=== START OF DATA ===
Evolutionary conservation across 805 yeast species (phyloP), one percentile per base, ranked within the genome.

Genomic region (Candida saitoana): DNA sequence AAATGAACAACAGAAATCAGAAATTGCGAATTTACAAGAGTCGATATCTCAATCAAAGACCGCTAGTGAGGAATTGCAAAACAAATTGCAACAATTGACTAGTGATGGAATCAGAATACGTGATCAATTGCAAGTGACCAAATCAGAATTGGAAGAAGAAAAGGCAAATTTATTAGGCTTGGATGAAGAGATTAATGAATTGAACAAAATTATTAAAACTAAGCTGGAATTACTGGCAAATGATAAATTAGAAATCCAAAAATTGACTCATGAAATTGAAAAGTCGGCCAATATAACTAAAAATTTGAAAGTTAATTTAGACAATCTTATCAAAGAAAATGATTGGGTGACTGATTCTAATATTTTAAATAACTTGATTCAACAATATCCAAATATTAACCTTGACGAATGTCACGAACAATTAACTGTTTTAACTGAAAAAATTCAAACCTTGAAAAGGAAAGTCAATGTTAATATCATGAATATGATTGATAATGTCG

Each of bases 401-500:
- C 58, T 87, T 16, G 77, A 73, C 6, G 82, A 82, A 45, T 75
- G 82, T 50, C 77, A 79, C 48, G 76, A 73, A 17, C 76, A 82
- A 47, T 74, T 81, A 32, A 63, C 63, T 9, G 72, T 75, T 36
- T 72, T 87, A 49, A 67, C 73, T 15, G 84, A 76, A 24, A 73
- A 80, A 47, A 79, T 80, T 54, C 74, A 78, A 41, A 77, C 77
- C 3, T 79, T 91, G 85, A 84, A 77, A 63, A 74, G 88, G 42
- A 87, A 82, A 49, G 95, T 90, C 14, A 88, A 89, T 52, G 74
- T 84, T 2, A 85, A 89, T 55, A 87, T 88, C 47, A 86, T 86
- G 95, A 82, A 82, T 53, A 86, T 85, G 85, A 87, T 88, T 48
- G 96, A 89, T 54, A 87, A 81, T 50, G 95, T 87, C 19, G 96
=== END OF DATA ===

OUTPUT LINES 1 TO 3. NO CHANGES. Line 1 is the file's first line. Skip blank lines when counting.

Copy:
Evolutionary conservation across 805 yeast species (phyloP), one percentile per base, ranked within the genome.

Genomic region (Candida saitoana): DNA sequence AAATGAACAACAGAAATCAGAAATTGCGAATTTACAAGAGTCGATATCTCAATCAAAGACCGCTAGTGAGGAATTGCAAAACAAATTGCAACAATTGACTAGTGATGGAATCAGAATACGTGATCAATTGCAAGTGACCAAATCAGAATTGGAAGAAGAAAAGGCAAATTTATTAGGCTTGGATGAAGAGATTAATGAATTGAACAAAATTATTAAAACTAAGCTGGAATTACTGGCAAATGATAAATTAGAAATCCAAAAATTGACTCATGAAATTGAAAAGTCGGCCAATATAACTAAAAATTTGAAAGTTAATTTAGACAATCTTATCAAAGAAAATGATTGGGTGACTGATTCTAATATTTTAAATAACTTGATTCAACAATATCCAAATATTAACCTTGACGAATGTCACGAACAATTAACTGTTTTAACTGAAAAAATTCAAACCTTGAAAAGGAAAGTCAATGTTAATATCATGAATATGATTGATAATGTCG

Each of bases 401-500: